A Luar garment is always going to be more than meets the eye. Lopez enlists a Trojan horse approach to design that forces the viewer to interact with the clothes in order to fully comprehend the level of detail that goes into its construction. “If you’re that girl and you really get it and you really see it, Luar is a highly detailed brand where you need to actually come, sit down, look at it and dissect it,” he says. Detailing, according to Lopez, is his greatest strength as a designer and has been instilled in him since the beginning: “I love garments that are full of details, but look like they have nothing.”
Leamon calls out the contrast between business and off-duty fun as a highlight of Luar’s most recent runway collection: “It speaks to the New York professional but creative person. We work hard during the day and head straight to the party after work. That felt like the conversation that was being had, work hard and play harder.”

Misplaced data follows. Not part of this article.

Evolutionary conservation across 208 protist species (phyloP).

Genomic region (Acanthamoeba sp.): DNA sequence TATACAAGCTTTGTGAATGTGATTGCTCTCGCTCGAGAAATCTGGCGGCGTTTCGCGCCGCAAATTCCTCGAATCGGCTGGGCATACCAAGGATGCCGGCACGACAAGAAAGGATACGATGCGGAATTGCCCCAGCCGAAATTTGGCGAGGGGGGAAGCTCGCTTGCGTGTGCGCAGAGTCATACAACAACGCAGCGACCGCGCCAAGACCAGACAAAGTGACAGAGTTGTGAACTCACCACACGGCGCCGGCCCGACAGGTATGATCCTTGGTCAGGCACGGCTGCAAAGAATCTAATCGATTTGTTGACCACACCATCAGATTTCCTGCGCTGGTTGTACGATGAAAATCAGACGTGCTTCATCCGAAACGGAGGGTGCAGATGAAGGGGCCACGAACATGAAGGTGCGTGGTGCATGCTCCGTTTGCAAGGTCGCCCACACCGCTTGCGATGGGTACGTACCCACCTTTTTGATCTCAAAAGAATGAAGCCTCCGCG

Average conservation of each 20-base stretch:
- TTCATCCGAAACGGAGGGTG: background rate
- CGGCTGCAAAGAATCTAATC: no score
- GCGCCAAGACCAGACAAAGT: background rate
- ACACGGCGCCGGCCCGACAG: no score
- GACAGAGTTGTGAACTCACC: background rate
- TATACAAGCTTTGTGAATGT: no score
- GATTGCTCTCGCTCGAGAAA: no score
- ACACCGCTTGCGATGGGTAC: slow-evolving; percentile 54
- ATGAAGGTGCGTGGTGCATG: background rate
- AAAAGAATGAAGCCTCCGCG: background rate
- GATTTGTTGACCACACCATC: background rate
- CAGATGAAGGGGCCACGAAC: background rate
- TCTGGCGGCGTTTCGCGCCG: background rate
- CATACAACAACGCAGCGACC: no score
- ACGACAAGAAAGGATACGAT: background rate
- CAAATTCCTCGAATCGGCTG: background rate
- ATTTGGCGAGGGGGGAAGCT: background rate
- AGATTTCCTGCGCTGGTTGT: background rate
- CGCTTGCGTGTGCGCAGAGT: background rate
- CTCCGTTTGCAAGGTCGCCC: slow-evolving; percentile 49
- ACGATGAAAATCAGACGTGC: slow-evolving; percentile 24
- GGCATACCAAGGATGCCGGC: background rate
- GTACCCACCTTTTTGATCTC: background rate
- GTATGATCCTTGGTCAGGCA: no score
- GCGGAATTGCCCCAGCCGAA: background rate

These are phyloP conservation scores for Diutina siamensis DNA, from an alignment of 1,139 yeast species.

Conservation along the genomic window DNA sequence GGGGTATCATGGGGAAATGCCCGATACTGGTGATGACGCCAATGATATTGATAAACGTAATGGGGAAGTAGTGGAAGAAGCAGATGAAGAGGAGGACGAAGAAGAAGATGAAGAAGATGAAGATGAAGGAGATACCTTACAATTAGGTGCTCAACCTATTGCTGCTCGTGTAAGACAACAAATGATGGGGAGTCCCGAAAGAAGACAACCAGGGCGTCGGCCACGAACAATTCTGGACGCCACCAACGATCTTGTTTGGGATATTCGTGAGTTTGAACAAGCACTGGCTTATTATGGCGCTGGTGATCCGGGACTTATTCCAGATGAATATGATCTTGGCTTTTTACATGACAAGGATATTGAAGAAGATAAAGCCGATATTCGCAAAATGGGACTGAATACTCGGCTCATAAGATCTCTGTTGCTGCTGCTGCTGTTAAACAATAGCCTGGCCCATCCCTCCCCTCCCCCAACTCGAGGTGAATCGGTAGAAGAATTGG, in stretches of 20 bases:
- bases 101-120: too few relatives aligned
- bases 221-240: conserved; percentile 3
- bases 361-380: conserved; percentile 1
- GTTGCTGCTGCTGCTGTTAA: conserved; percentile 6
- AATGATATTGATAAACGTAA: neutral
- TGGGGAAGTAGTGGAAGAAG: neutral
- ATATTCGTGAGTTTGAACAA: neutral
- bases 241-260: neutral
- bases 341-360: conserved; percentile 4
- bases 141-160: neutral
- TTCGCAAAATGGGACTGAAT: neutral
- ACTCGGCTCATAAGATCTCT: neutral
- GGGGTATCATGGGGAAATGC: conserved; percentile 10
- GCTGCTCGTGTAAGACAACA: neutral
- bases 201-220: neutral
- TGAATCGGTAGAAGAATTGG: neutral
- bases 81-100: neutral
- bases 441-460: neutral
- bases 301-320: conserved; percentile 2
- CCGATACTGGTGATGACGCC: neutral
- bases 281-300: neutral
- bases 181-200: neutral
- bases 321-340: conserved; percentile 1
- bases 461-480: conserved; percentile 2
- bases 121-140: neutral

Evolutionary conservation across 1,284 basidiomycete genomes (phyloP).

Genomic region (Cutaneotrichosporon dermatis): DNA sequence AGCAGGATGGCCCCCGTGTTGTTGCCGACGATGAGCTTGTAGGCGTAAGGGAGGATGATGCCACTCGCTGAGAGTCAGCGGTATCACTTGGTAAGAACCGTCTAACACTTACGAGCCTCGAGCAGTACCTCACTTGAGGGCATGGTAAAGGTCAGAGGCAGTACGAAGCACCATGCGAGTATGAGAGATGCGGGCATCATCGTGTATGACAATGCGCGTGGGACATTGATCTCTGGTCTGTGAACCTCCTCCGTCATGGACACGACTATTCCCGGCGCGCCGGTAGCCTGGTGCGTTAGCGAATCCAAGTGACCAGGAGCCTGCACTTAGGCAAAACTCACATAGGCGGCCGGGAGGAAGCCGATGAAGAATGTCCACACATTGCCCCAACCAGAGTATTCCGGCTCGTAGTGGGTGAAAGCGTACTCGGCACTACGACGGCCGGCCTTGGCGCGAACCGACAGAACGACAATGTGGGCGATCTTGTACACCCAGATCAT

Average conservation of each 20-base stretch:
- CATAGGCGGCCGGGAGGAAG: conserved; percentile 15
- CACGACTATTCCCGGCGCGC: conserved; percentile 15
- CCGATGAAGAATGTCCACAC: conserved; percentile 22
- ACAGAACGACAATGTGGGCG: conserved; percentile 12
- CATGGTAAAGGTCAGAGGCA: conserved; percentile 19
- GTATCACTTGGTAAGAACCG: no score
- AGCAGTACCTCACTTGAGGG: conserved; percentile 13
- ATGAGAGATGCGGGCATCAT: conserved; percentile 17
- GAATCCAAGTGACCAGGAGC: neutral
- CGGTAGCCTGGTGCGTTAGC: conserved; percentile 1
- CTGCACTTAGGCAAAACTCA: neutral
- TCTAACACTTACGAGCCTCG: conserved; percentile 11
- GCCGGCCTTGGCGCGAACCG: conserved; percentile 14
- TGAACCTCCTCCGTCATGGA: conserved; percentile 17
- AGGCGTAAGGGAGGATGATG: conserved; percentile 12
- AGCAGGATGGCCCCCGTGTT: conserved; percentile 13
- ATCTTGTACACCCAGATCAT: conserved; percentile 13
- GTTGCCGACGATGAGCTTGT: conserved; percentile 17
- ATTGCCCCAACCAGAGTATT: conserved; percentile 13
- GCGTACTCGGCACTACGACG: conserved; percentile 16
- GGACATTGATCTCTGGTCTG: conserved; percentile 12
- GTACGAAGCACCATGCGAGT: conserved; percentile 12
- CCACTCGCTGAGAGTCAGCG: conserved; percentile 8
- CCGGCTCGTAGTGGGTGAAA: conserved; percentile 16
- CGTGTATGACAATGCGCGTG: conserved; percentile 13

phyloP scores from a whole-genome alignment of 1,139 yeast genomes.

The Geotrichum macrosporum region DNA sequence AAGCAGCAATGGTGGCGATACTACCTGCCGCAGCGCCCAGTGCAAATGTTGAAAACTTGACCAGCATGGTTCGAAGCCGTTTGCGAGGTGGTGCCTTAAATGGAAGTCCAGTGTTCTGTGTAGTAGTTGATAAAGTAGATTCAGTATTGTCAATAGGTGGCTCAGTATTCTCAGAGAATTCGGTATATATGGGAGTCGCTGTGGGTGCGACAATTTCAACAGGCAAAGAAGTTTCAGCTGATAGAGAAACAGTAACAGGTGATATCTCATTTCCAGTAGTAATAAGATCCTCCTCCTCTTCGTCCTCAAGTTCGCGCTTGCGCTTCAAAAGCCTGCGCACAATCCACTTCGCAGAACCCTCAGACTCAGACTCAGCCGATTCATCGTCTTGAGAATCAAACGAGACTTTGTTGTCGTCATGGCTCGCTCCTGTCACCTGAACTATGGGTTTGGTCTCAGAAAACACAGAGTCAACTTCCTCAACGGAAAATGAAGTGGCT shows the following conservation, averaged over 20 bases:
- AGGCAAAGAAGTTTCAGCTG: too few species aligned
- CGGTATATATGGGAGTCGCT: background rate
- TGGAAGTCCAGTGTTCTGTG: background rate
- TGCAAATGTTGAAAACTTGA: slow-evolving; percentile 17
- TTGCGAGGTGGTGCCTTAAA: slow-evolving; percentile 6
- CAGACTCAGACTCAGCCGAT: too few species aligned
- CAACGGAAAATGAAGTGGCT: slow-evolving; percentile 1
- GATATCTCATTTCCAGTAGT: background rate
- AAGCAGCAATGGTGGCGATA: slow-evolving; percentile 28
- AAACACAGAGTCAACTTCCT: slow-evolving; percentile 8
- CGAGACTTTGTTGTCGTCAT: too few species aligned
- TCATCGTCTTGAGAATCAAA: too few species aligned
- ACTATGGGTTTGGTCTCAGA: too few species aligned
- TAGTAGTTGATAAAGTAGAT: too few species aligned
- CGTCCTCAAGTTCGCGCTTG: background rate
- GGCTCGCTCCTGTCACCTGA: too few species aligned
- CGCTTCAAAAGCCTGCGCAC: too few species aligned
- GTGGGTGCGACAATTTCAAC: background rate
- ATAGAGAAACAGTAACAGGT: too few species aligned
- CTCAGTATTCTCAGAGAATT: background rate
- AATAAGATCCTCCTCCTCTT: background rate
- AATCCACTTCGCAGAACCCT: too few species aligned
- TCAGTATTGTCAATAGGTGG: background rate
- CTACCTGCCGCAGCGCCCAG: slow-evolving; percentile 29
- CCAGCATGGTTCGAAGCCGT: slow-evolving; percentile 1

It all once again ties back to Lopez’s family, according to the designer. “A lot of the inspo comes from my dad in the construction world, and seeing how he could break apart and build all these space,” he says. “I always found beauty in it, but I was never interested in it. I was into the aspect of deconstructing of a space to create a new one. I love the roughness, which you can see through the denim and the leather… I think the softness comes from my mom — she’s super femme. It’s so inspired by my family. They inspire me with a lot of the things that I do.”
With Luar, Lopez has also had to embrace balance beyond aesthetic purposes, hyper-aware of the commercial aspect of selling clothes. In doing this, he’s been able to maintain artistic autonomy and have niche, recognizable Luar codes while still moving product and building his business. “As an artist, you really have to think about that because if not, you’re not gonna survive. You’re not gonna be a sustainable brand,” he says.